Z Channel: A Magnificent Obsession

"Very Good"

Z Channel: A Magnificent Obsession Review


Z Channel was one of the first pay cable stations ever. It's "magnificent obsession" was movies, as Z Channel became known for being the definitive place to go for those obsessed with film -- snobs, cineastes, and plain old cinema junkies.

And then its programming chief killed his wife and himself.

In the late-1970s, Z Channel ruled the Los Angeles cable networks -- not even HBO or Showtime could gain a foothold when they launched there. Showing an eclectic and nonstop mix of foreign, independent, rare, uncut, classic, and the occasional mainstream movie, Z Channel's programming was second to none. That's thanks to Jerry Harvey, an obsessed film fan who would go to any lengths necessary to obtain prints for the station. His achievements had a profound impact on Hollywood -- director Alexandra Cassavetes (here reinvented as the mildly hubristic "Xan" Cassavetes) documents its effects on some of L.A.'s big guns: Altman, Tarantino, Payne, Verhoeven... the list goes on.

The fawning over Z Channel and its ability to bring cinema's gems to its viewers is endless, but this documentary actually spends more time dissecting a selection of the films the station played rather than talking about the station itself. (That's not a bad thing: Who wants to see a two hour movie about a TV station?) And while the film's rampant boosterism of Michael Cimino -- and particularly, Heaven's Gate -- is riotously indefensible, the impact the channel had on films like Salvador (which before airing on Z Channel barely got a release at all) are critical moments in film history. James Woods notes that Z Channel showing Salvador essentially earned him his Oscar nomination and changed his life.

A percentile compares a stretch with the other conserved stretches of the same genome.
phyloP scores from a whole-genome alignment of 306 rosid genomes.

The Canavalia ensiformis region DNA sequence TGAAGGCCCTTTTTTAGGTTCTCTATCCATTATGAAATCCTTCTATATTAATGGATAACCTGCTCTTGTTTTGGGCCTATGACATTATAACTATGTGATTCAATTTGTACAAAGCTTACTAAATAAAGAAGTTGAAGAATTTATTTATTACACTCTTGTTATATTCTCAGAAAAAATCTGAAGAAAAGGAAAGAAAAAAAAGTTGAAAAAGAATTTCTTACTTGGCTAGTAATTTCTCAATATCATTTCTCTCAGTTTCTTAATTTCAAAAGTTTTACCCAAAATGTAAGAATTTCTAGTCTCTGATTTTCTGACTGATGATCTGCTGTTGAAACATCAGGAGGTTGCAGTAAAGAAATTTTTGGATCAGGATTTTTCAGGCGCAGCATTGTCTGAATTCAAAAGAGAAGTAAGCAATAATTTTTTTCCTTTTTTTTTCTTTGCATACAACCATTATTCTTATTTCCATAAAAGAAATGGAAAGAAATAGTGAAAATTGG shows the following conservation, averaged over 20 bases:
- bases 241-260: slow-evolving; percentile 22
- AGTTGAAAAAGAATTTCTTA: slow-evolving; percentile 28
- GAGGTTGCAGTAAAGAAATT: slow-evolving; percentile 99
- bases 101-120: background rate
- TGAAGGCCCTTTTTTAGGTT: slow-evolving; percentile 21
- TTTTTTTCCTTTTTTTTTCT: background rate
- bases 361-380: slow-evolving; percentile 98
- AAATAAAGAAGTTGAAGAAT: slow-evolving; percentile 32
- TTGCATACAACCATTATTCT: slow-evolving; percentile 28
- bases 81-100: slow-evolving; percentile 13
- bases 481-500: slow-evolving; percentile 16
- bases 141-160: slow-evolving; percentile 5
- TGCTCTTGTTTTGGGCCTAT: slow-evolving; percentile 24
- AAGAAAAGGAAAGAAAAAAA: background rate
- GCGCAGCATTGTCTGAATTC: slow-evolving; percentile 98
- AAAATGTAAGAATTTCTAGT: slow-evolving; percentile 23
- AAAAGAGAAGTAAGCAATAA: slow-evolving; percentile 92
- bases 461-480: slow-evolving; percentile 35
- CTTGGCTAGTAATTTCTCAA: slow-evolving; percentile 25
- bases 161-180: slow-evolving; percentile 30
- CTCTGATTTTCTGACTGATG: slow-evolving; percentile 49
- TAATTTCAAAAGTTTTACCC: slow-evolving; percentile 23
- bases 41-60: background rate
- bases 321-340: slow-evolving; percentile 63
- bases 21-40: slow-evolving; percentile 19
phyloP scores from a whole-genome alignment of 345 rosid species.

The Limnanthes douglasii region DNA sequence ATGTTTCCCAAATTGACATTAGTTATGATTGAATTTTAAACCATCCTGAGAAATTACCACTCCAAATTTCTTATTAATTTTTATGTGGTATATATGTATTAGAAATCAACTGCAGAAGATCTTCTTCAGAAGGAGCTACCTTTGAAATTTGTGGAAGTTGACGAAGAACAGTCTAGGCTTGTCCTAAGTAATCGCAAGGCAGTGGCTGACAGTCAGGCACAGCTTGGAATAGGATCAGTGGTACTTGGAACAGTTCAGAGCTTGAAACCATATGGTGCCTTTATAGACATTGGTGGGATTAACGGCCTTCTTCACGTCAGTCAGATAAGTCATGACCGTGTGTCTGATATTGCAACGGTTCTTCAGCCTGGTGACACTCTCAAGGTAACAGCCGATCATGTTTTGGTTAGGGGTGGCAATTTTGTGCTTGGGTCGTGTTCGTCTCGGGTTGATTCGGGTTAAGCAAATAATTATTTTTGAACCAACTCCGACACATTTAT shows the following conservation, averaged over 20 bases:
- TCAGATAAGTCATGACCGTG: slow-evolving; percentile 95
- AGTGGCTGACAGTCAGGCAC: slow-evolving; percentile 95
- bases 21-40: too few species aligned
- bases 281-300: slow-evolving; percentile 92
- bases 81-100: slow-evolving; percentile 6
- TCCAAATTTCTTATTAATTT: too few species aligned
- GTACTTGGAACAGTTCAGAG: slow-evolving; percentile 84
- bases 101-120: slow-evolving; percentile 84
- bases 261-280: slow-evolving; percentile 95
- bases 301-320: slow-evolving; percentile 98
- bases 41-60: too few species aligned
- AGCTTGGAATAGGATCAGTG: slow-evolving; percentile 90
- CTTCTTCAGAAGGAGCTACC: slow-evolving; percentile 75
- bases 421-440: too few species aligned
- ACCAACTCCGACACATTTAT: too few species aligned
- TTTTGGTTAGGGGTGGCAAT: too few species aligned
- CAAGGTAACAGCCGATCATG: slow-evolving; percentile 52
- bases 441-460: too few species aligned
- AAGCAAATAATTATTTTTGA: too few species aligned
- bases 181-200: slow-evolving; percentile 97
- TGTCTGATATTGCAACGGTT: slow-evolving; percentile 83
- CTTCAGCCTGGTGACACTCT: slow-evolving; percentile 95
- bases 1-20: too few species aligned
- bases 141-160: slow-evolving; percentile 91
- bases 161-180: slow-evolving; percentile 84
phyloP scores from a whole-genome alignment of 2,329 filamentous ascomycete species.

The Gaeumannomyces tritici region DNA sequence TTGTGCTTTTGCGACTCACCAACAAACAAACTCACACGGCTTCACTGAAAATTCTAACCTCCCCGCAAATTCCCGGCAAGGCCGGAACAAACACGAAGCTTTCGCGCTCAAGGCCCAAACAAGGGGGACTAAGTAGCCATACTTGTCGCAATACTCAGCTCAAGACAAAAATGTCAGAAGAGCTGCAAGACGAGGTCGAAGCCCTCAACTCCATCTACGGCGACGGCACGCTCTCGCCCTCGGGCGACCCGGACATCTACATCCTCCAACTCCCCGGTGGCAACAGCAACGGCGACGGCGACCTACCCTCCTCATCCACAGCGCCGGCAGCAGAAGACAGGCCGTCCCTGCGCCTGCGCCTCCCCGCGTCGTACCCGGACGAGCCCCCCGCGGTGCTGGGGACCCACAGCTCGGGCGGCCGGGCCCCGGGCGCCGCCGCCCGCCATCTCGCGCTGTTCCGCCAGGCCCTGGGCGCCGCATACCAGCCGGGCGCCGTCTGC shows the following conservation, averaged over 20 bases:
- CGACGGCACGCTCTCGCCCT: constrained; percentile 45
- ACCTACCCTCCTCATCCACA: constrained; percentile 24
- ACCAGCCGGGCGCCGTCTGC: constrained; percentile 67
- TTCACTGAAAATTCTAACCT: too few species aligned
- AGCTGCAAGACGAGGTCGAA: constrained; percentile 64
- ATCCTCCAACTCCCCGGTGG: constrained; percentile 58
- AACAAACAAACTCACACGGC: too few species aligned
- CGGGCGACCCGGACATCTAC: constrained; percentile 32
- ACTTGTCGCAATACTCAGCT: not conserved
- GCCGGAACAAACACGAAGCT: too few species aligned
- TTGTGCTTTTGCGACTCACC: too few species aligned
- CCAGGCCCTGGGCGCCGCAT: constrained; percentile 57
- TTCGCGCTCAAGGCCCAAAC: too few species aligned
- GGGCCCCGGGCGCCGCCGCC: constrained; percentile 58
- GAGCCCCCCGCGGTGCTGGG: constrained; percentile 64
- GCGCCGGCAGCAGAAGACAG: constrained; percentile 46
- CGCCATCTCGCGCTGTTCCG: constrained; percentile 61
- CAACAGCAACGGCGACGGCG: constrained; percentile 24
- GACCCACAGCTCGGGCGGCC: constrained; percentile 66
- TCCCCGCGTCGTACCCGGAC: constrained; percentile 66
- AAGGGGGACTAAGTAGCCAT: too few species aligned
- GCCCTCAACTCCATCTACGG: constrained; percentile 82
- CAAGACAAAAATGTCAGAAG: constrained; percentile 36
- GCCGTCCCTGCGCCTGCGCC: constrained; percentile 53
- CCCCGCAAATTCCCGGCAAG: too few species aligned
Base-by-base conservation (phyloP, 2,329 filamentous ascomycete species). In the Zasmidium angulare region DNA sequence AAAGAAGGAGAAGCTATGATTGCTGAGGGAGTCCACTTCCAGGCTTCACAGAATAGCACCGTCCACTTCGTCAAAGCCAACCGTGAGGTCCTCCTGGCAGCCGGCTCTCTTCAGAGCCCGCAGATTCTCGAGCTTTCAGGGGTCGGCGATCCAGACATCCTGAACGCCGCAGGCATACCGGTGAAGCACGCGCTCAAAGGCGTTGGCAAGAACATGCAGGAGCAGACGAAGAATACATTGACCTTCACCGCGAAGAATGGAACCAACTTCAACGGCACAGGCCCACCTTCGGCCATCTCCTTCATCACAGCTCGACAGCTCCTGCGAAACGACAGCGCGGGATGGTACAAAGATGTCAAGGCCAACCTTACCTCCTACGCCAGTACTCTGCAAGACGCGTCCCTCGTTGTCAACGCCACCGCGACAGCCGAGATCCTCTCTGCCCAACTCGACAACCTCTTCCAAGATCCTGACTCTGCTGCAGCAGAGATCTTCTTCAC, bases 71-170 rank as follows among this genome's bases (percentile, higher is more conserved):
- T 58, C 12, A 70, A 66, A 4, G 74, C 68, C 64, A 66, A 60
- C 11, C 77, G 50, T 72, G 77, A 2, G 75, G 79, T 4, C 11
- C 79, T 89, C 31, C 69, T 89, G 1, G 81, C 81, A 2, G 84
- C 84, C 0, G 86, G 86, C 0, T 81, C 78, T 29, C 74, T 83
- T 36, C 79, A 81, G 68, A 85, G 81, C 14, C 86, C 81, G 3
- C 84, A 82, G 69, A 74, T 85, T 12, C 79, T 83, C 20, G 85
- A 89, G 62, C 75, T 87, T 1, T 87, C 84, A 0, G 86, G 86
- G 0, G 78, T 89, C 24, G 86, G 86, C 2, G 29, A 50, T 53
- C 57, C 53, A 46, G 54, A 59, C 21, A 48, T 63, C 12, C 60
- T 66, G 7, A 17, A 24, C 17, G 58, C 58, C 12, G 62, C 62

But then there's this cryptic coda about Harvey's murder/suicide, which has left a sour taste in the mouth of many of his former supporters. By 1987, the stock market crash took with it hopes of a national expansion, and in 1988 the network began showing Dodger games, outraging fans who didn't care about sports. Harvey shot himself and his wife later that year, and the channel was gone for good in 1989.

Cassavetes doesn't offer much explanation for the end of Harvey's life; presumably he was just insane.

Nonetheless, Harvey the man doesn't make for much of a film anyway. How Z Channel affected the development and release of movies is more interesting, namely in pioneering the "director's cut" and opening the door for those six-hour versions of Das Boot and Once Upon a Time in America we don't really want to see but sit through anyway. Well, let's just thank God that Cassavetes didn't take that bit to heart: This documentary clocks in at less than two hours.

A woman obsessed.



Z Channel: A Magnificent Obsession

Facts and Figures

Run time: 120 mins

In Theaters: Thursday 16th August 2007

Production compaines: Maja Films, Fresh Produce Films, Independent Film Channel (IFC)

Reviews

Contactmusic.com: 3.5 / 5

Rotten Tomatoes: 100%
Fresh: 13

IMDB: 7.6 / 10

Cast & Crew

Director: Alexandra Cassavetes

Starring: as Himself, as Himself, as Himself, as Himself, as Himself, as Himself, as Himself

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